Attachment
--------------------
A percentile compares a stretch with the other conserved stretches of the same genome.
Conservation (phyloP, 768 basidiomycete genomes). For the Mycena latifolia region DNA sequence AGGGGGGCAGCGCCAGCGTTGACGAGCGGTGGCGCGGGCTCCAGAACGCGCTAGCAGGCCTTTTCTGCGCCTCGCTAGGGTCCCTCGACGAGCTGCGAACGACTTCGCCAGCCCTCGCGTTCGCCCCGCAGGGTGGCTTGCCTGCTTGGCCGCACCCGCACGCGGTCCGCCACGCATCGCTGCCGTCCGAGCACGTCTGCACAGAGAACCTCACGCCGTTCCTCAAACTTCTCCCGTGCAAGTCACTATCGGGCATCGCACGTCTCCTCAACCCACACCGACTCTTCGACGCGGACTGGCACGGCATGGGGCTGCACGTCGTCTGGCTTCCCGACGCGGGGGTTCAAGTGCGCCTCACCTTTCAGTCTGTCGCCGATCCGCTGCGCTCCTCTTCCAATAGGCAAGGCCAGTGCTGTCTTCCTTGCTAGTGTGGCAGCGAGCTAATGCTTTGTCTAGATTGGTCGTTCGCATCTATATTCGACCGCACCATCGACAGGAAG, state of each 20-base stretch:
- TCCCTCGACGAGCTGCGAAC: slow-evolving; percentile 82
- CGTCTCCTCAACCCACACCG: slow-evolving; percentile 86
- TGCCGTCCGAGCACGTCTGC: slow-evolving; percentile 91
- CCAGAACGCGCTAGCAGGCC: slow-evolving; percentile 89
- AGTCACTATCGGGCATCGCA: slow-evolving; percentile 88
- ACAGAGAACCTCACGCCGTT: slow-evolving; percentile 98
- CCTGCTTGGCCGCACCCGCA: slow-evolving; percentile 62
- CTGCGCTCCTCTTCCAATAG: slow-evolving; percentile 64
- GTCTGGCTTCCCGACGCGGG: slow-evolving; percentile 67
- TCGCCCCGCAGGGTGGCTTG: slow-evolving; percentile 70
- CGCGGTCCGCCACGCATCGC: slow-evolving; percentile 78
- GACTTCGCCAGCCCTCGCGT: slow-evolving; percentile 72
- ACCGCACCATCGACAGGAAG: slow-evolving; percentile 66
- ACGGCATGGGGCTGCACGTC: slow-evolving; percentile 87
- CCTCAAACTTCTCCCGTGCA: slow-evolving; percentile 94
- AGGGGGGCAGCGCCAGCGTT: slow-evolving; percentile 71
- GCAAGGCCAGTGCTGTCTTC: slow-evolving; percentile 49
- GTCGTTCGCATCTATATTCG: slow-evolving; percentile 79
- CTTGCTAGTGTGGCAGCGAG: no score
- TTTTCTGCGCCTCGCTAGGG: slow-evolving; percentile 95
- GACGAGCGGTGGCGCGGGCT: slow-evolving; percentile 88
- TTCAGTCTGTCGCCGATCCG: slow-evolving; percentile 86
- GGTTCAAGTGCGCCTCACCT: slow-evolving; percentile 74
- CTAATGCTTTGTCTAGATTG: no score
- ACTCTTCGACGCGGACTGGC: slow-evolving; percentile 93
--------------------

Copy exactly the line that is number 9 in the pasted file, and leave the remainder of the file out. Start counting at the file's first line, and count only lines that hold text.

- CCTGCTTGGCCGCACCCGCA: slow-evolving; percentile 62